Iran became the big winner in Iraq. Since the US’s departure from Iraq, the Maliki led government has functioned as a quasi-Iranian province. In the minds of our Sunni Arab allies, ISIS presents an opportunity to right the wrongs - to reestablish a Sunni Arab government, and, in turn, confront the nuclear threat of Iran.

When Obama met with Saudi Arabia’s King Abdullah for the first time in June 2009, the newly elected US president expected the Arab-Israeli issue to be the central issue, but instead King Abdullah launched into a one-hour long diatribe against Iran. “America must cut off the snake’s head,” the Saudi ruler famously said.

In 2007, Pulitzer Prize winning journalist Seymour Hersh authored an op-ed titled “The Redirection.” In a summary of that piece, Tony Cartalucci writes:

“The Redirection,” documents…US, Saudi, and Israeli intentions to create and deploy sectarian extremists region-wide to confront Iran, Syria, and Hezbollah in Lebanon. Hersh would note that these “sectarian extremists” were either tied to al-Qaeda, or al-Qaeda itself. The ISIS army moving toward Baghdad is the final manifestation of this conspiracy, a standing army operating with impunity, threatening to topple the Syrian government, purge pro-Iranian forces in Iraq, and even threatening Iran itself by building a bridge from al-Qaeda’s NATO safe havens in Turkey, across northern Iraq, and up to Iran’s borders directly…”

So, this is where we find things today – exactly as Hersh had warned. But a gullible US media and an even more gullible US public have bought into the lies of the US government. “Iraq drama catches US Off Guard,” writes the Wall Street Journal. “Islamic State’s Rapid Growth Caught US by Surprise,” writes the Los Angeles Times.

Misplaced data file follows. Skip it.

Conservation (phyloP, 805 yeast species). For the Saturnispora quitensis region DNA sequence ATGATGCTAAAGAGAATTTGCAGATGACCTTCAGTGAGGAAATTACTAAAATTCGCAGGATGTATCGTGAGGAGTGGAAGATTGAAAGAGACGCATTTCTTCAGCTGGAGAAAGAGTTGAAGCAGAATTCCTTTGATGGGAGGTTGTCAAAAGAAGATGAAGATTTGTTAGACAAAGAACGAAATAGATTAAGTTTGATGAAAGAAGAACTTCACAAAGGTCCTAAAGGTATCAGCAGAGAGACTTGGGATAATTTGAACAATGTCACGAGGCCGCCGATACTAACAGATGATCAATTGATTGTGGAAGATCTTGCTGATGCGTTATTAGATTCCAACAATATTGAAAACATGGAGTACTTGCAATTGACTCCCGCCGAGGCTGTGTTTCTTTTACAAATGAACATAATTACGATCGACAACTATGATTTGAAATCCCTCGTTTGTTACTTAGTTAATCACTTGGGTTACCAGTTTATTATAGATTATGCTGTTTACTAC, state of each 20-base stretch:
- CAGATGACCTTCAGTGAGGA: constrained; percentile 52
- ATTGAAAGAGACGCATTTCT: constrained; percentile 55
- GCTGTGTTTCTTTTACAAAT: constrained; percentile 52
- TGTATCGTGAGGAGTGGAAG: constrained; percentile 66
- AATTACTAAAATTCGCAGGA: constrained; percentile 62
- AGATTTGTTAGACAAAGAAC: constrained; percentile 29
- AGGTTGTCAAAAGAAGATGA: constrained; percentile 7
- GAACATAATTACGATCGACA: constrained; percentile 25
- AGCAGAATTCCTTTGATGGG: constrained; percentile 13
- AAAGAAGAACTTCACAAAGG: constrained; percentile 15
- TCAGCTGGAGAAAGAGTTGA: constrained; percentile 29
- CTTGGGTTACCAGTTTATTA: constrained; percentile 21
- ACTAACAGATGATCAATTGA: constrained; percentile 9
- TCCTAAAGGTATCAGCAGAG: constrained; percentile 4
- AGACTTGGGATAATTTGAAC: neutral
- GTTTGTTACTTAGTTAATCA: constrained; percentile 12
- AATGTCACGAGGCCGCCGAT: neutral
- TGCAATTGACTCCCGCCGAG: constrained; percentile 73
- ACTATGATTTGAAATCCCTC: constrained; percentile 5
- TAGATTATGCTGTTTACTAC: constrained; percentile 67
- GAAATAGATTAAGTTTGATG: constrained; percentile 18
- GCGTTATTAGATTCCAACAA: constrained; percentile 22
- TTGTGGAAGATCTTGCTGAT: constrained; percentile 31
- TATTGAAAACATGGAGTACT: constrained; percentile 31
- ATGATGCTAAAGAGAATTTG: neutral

“If drones and CIA operatives operating in ISIS territory weren't enough to detect the impending invasion, perhaps the CIA should have just picked up a newspaper,” joked Cartalucci.

In an article titled, “Al-Qaeda splinter group in Syria leaves two provinces: activists" the Lebanon Daily Star reported in March 2014 that ISIS had redeployed its forces to provinces along the Syria-Iraq border. The obvious question is this: if a Lebanese newspaper knew ISIS was moving towards Iraq, why then didn’t the CIA?

Again, the answer to that question leads to dark places. The answer is the CIA would rather take a bullet to its reputation than to expose US government complicity in unleashing ISIS into northern Iraq.

To dismiss this as a conspiracy is to dismiss the fact that the strategic objectives of the United States and ISIS coincide. “Both entities seek greater political representation for Sunnis, both want to minimise Iranian influence in Iraq, and both support a soft partition plan” - with Kurds in the north, Sunnis in the centre and Shiites in the south. This explains why President Obama didn’t attack ISIS prior to the beheadings of US journalists, even though ISIS had marched to within 50 miles of Baghdad. This is why the US has restrained itself to limited and ineffective airstrikes, and this is why the US has done nothing to protect the people of the strategic city of Kobane.

Ultimately, the US and its Sunni Arab allies benefit from these developments. So it’s time we confront the barbarian in the mirror: we are ISIS. We are the prime mover of terrorism in the region.

 - CJ Werleman is an opinion writer for Salon, Alternet, and the author of Crucifying America, and God Hates You. Hate Him Back. Follow him on twitter: @cjwerleman

The views expressed in this article belong to the author and do not necessarily reflect the editorial policy of Middle East Eye. 

Photo credit: For weeks, this family has been waiting in front of a refugee camp near Kilis, Turkey for admission (MEE/Sebastian Backhaus)